The latest analysis on the Supreme Court decisions from the Brennan Center For Justice‘s Zachary Roth:
Since Thursday, Chief Justice John Roberts has been winning praise for independence and fair-mindedness after blocking — at least for now — the Trump administration’s bid to rig the census by adding a question on citizenship. But let’s be clear: by giving a green light to partisan gerrymandering in an opinion released the same day, Roberts and the rest of the court’s conservative bloc dealt a body blow to American democracy.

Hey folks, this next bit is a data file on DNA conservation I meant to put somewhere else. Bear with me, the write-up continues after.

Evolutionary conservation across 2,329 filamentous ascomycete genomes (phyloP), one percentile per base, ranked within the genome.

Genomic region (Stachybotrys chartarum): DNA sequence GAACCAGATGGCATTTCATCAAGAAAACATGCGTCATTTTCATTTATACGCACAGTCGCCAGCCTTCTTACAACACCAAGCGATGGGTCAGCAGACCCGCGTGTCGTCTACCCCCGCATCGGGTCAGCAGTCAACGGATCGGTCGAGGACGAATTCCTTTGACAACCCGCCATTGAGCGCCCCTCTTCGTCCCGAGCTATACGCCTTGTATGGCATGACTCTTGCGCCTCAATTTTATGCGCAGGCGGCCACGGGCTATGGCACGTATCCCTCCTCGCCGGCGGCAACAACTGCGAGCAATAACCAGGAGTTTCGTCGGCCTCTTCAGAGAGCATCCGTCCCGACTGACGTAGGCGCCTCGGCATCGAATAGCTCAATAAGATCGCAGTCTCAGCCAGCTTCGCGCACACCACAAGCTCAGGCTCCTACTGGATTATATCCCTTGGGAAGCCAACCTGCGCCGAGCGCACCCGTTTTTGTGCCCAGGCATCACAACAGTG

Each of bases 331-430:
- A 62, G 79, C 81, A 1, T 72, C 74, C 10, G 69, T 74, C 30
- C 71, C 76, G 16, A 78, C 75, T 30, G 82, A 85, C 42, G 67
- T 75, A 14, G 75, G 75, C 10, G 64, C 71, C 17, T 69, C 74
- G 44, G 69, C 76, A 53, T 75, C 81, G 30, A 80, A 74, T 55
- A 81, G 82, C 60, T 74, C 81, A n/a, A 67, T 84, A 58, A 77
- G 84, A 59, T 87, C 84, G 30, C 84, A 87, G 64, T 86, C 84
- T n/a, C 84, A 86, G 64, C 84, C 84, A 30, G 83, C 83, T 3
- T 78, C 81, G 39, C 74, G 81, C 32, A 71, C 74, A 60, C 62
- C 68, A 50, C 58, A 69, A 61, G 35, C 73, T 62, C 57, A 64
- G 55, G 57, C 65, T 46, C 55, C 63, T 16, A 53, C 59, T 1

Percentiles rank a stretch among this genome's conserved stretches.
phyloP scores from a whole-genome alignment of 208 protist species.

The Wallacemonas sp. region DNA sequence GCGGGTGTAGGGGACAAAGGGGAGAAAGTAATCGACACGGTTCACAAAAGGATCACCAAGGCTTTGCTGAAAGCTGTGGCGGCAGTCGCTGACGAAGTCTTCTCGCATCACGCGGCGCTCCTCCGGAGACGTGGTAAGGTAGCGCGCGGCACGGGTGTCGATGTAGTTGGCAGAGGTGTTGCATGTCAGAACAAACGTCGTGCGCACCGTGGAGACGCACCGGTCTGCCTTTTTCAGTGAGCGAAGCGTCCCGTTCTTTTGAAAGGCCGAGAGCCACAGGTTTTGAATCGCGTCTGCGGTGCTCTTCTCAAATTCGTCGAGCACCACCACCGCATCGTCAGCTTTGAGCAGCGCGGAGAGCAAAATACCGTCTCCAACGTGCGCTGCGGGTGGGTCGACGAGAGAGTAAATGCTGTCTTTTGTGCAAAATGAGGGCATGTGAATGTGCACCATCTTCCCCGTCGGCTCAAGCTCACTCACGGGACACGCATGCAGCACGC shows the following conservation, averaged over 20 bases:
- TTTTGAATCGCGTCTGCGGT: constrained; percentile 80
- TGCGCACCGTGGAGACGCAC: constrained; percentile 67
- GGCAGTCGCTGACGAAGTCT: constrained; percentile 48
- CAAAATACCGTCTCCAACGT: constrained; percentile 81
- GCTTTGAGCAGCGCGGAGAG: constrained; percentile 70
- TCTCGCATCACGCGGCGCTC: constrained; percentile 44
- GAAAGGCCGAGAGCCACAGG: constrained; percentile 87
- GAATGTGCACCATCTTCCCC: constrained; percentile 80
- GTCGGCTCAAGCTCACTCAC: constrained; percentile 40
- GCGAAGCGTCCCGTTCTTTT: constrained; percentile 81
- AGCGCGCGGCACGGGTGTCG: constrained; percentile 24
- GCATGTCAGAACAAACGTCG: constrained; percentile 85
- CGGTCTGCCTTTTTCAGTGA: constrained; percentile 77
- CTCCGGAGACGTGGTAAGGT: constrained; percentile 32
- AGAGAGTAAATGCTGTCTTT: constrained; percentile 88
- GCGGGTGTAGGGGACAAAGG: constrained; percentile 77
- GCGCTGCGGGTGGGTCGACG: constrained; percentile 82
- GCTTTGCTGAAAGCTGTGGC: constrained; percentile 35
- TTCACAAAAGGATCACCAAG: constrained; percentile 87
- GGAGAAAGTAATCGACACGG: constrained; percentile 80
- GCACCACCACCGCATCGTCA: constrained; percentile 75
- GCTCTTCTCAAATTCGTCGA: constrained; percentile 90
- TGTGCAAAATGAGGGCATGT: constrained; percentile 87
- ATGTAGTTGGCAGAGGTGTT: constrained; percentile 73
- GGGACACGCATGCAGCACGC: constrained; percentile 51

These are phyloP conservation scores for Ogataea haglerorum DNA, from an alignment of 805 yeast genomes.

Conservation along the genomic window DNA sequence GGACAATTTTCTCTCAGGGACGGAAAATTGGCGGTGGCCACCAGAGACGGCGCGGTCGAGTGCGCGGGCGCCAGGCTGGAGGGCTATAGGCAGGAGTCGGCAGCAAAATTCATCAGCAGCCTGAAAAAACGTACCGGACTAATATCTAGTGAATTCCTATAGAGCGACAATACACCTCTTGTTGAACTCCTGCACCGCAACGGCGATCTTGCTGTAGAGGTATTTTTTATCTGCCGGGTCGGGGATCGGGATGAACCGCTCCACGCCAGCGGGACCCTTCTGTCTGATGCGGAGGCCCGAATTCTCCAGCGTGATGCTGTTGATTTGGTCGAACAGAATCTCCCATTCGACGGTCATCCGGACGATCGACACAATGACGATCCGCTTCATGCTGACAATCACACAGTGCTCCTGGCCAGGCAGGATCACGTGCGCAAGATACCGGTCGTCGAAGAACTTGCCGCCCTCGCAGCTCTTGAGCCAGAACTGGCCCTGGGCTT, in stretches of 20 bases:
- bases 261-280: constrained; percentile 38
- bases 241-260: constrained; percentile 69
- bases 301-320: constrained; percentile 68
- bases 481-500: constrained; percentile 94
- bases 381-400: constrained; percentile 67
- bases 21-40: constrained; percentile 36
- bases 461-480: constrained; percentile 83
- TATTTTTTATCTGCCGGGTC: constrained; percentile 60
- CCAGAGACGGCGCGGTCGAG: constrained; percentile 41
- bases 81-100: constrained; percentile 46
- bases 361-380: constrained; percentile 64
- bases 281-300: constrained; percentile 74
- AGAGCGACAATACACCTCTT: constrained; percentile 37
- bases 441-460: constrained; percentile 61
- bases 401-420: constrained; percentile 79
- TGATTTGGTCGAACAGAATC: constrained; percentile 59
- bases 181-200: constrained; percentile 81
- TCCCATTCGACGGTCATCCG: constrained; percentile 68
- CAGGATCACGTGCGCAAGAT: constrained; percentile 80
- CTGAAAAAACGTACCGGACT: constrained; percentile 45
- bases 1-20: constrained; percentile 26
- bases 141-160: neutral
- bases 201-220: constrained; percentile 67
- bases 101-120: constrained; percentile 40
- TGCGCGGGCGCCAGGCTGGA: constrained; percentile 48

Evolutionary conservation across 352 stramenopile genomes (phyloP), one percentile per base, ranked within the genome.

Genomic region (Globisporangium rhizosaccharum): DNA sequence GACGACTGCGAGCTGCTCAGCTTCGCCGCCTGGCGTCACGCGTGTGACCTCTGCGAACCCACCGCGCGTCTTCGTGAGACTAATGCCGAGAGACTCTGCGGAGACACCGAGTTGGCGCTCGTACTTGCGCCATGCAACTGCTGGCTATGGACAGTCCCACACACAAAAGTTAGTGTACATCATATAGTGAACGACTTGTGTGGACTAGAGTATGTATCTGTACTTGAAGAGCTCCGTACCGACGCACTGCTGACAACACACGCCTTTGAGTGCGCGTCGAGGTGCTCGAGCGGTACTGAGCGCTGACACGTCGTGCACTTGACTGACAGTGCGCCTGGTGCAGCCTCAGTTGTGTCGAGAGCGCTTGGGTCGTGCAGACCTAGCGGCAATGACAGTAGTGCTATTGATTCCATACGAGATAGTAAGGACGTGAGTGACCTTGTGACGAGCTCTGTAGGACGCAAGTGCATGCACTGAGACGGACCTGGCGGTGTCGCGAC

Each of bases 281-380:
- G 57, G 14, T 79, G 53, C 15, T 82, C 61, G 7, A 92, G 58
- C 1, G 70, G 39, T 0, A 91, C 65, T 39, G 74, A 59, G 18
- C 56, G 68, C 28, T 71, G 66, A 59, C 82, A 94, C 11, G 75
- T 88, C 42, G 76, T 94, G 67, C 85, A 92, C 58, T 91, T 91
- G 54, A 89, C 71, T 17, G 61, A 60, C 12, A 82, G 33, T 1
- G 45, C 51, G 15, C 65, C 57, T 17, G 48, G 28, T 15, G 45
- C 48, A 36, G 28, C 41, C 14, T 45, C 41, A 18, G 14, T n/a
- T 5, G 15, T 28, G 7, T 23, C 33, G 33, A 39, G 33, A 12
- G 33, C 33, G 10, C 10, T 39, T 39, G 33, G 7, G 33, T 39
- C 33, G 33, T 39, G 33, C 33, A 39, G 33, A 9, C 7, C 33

The chief’s opinion in Rucho v. Common Cause doesn’t withstand even basic scrutiny. The court’s majority decided that partisan gerrymandering disputes are “non-justiciable” — that is, the courts can’t intervene in them — because, essentially, courts aren’t equipped to come up with a standard to determine when gerrymanders go too far. Never mind that the lack of what the court calls a “judicially manageable standard” appears to have literally never held the justices back before on any other issue. Never mind also that, as the Brennan Center’s Tom Wolf has pointed out, five different federal courts, relying on the work of respected political scientists, have had little trouble coming up with manageable standards to strike down partisan gerrymanders in Wisconsin, North Carolina, Ohio, Michigan, and Maryland. To Roberts, it’s all a bunch of “sociological gobbledygook.”
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